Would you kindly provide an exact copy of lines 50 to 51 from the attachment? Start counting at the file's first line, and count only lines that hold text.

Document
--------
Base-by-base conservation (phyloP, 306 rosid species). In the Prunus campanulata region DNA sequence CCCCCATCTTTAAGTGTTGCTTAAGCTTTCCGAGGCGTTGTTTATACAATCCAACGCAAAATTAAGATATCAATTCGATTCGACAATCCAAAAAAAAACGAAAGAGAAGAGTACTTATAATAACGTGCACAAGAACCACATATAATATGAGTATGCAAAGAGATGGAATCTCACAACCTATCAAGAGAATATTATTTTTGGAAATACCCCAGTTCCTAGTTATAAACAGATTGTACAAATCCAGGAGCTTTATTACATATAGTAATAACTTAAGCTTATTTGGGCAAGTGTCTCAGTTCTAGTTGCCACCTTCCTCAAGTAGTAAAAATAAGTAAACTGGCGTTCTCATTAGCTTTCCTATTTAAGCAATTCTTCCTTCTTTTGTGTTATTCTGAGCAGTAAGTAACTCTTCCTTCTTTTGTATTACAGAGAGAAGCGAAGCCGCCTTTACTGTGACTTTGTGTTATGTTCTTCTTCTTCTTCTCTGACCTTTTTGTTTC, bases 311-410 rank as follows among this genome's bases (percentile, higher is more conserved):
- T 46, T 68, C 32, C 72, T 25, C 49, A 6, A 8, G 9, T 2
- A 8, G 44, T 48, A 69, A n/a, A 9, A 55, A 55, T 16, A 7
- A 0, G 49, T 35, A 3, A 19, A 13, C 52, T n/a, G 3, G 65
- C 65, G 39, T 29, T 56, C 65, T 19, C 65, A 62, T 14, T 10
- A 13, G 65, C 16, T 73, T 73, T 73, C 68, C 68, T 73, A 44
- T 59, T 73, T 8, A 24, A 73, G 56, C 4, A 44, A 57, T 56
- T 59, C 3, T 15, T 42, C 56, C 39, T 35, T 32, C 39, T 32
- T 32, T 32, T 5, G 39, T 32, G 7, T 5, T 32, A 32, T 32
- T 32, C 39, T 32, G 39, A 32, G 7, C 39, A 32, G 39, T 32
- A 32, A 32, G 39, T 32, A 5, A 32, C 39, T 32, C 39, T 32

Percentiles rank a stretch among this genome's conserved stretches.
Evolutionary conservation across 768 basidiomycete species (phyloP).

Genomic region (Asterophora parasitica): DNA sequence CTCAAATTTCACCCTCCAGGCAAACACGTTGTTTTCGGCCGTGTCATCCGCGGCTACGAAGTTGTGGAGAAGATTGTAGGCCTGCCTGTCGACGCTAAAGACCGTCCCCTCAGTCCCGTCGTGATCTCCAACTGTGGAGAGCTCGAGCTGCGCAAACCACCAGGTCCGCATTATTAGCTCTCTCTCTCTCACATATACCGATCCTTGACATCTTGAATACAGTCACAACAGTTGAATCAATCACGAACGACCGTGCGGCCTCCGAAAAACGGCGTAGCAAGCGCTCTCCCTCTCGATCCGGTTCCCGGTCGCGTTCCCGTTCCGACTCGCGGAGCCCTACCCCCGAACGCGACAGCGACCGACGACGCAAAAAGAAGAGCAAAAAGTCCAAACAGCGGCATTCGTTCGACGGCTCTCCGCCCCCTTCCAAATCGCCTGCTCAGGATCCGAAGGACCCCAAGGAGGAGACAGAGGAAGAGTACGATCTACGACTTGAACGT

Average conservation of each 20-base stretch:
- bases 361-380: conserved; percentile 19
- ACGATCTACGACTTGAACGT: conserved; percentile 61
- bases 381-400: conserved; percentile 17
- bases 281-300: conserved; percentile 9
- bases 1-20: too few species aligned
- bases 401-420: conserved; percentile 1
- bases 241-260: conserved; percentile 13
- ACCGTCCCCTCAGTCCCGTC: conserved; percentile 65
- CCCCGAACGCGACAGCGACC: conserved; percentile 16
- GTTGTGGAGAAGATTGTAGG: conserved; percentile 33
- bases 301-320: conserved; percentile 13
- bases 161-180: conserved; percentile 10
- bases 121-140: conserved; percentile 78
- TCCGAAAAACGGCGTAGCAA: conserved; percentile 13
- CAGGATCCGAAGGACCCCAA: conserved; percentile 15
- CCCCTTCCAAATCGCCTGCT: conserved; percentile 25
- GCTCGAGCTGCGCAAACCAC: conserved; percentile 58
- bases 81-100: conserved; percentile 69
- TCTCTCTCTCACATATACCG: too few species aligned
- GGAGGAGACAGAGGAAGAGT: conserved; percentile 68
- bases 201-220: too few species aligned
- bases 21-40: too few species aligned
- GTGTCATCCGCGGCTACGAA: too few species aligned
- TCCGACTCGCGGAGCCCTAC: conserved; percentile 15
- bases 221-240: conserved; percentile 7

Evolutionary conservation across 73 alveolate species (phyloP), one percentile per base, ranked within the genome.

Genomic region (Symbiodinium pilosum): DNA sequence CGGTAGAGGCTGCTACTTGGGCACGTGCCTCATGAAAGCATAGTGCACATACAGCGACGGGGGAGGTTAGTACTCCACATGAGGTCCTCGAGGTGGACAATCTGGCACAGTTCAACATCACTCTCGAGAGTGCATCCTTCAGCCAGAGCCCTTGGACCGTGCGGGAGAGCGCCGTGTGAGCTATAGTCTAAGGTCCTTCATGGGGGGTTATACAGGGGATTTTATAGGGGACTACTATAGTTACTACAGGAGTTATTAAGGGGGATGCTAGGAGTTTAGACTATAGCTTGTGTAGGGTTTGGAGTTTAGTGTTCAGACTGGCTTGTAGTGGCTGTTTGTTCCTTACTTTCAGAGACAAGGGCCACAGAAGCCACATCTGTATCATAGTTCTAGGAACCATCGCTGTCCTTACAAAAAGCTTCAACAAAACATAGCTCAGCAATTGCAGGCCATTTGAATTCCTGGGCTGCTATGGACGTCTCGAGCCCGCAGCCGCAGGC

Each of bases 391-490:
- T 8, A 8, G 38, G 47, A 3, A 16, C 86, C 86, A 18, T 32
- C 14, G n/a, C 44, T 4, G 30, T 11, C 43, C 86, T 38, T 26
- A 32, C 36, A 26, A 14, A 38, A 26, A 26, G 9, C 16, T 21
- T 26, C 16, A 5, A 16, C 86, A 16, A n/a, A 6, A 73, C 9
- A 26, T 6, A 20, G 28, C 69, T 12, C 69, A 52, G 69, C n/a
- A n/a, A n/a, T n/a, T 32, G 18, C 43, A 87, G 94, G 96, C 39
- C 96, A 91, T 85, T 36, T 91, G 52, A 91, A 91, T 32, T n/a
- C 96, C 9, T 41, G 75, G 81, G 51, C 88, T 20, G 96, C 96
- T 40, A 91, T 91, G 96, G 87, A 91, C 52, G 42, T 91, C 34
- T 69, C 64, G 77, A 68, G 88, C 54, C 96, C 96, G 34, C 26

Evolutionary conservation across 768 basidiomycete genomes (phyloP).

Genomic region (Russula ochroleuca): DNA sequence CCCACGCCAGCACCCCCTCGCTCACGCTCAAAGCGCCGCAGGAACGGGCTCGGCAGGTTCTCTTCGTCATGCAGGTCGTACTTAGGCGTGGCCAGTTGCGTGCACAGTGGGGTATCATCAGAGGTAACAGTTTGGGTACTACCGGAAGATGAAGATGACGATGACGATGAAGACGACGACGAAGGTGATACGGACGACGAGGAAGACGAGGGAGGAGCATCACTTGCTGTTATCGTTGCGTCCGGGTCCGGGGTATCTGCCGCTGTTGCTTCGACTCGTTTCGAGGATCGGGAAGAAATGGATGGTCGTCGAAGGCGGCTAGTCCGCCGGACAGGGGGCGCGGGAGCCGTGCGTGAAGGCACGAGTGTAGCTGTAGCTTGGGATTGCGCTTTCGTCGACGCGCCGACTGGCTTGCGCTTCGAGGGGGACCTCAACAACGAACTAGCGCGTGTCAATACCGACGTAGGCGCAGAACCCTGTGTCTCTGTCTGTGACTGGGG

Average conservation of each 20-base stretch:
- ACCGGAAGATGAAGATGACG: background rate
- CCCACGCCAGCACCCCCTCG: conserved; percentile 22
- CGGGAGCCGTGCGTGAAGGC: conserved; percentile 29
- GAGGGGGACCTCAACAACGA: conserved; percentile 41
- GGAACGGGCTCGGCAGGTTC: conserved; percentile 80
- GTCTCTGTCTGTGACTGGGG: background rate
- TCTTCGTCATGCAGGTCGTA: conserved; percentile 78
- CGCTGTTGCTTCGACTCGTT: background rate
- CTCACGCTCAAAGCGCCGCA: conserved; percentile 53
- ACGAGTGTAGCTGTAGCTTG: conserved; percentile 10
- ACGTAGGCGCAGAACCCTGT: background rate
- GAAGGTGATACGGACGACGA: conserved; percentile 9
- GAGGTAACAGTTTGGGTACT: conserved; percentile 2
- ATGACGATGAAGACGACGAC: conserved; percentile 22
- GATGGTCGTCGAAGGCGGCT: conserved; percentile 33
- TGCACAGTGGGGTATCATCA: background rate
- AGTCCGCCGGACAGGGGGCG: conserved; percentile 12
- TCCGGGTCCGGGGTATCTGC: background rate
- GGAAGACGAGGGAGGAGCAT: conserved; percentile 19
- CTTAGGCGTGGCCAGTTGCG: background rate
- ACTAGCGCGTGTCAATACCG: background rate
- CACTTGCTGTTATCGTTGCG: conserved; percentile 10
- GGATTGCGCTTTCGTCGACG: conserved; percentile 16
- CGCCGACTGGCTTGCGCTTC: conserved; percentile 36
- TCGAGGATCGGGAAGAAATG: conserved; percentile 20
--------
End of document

- C 96, A 91, T 85, T 36, T 91, G 52, A 91, A 91, T 32, T n/a
- C 96, C 9, T 41, G 75, G 81, G 51, C 88, T 20, G 96, C 96